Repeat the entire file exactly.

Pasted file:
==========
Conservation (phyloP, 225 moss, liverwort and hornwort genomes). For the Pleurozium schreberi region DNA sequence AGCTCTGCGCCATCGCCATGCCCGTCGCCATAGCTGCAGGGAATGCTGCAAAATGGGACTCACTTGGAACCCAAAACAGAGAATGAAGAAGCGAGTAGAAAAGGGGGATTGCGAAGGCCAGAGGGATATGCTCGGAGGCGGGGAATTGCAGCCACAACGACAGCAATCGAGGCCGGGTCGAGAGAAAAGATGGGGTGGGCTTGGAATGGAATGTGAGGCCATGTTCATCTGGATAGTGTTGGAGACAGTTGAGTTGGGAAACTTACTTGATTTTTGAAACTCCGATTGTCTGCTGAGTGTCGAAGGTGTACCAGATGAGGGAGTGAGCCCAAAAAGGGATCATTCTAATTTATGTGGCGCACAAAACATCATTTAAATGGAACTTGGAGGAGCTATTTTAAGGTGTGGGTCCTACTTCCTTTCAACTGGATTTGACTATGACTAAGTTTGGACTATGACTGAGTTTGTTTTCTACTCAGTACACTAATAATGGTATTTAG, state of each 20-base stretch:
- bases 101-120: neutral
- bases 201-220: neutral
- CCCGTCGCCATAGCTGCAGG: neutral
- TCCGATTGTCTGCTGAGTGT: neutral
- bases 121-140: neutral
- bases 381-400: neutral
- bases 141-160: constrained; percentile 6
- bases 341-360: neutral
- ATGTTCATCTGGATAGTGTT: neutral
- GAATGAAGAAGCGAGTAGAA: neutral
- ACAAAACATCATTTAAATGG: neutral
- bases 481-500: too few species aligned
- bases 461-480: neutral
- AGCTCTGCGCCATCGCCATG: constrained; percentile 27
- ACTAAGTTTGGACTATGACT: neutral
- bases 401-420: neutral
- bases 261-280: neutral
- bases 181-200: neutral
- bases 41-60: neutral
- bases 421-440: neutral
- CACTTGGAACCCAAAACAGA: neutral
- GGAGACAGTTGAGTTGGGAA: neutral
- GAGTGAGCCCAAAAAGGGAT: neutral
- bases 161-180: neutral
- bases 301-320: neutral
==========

Conservation (phyloP, 225 moss, liverwort and hornwort genomes). For the Pleurozium schreberi region DNA sequence AGCTCTGCGCCATCGCCATGCCCGTCGCCATAGCTGCAGGGAATGCTGCAAAATGGGACTCACTTGGAACCCAAAACAGAGAATGAAGAAGCGAGTAGAAAAGGGGGATTGCGAAGGCCAGAGGGATATGCTCGGAGGCGGGGAATTGCAGCCACAACGACAGCAATCGAGGCCGGGTCGAGAGAAAAGATGGGGTGGGCTTGGAATGGAATGTGAGGCCATGTTCATCTGGATAGTGTTGGAGACAGTTGAGTTGGGAAACTTACTTGATTTTTGAAACTCCGATTGTCTGCTGAGTGTCGAAGGTGTACCAGATGAGGGAGTGAGCCCAAAAAGGGATCATTCTAATTTATGTGGCGCACAAAACATCATTTAAATGGAACTTGGAGGAGCTATTTTAAGGTGTGGGTCCTACTTCCTTTCAACTGGATTTGACTATGACTAAGTTTGGACTATGACTGAGTTTGTTTTCTACTCAGTACACTAATAATGGTATTTAG, state of each 20-base stretch:
- bases 101-120: neutral
- bases 201-220: neutral
- CCCGTCGCCATAGCTGCAGG: neutral
- TCCGATTGTCTGCTGAGTGT: neutral
- bases 121-140: neutral
- bases 381-400: neutral
- bases 141-160: constrained; percentile 6
- bases 341-360: neutral
- ATGTTCATCTGGATAGTGTT: neutral
- GAATGAAGAAGCGAGTAGAA: neutral
- ACAAAACATCATTTAAATGG: neutral
- bases 481-500: too few species aligned
- bases 461-480: neutral
- AGCTCTGCGCCATCGCCATG: constrained; percentile 27
- ACTAAGTTTGGACTATGACT: neutral
- bases 401-420: neutral
- bases 261-280: neutral
- bases 181-200: neutral
- bases 41-60: neutral
- bases 421-440: neutral
- CACTTGGAACCCAAAACAGA: neutral
- GGAGACAGTTGAGTTGGGAA: neutral
- GAGTGAGCCCAAAAAGGGAT: neutral
- bases 161-180: neutral
- bases 301-320: neutral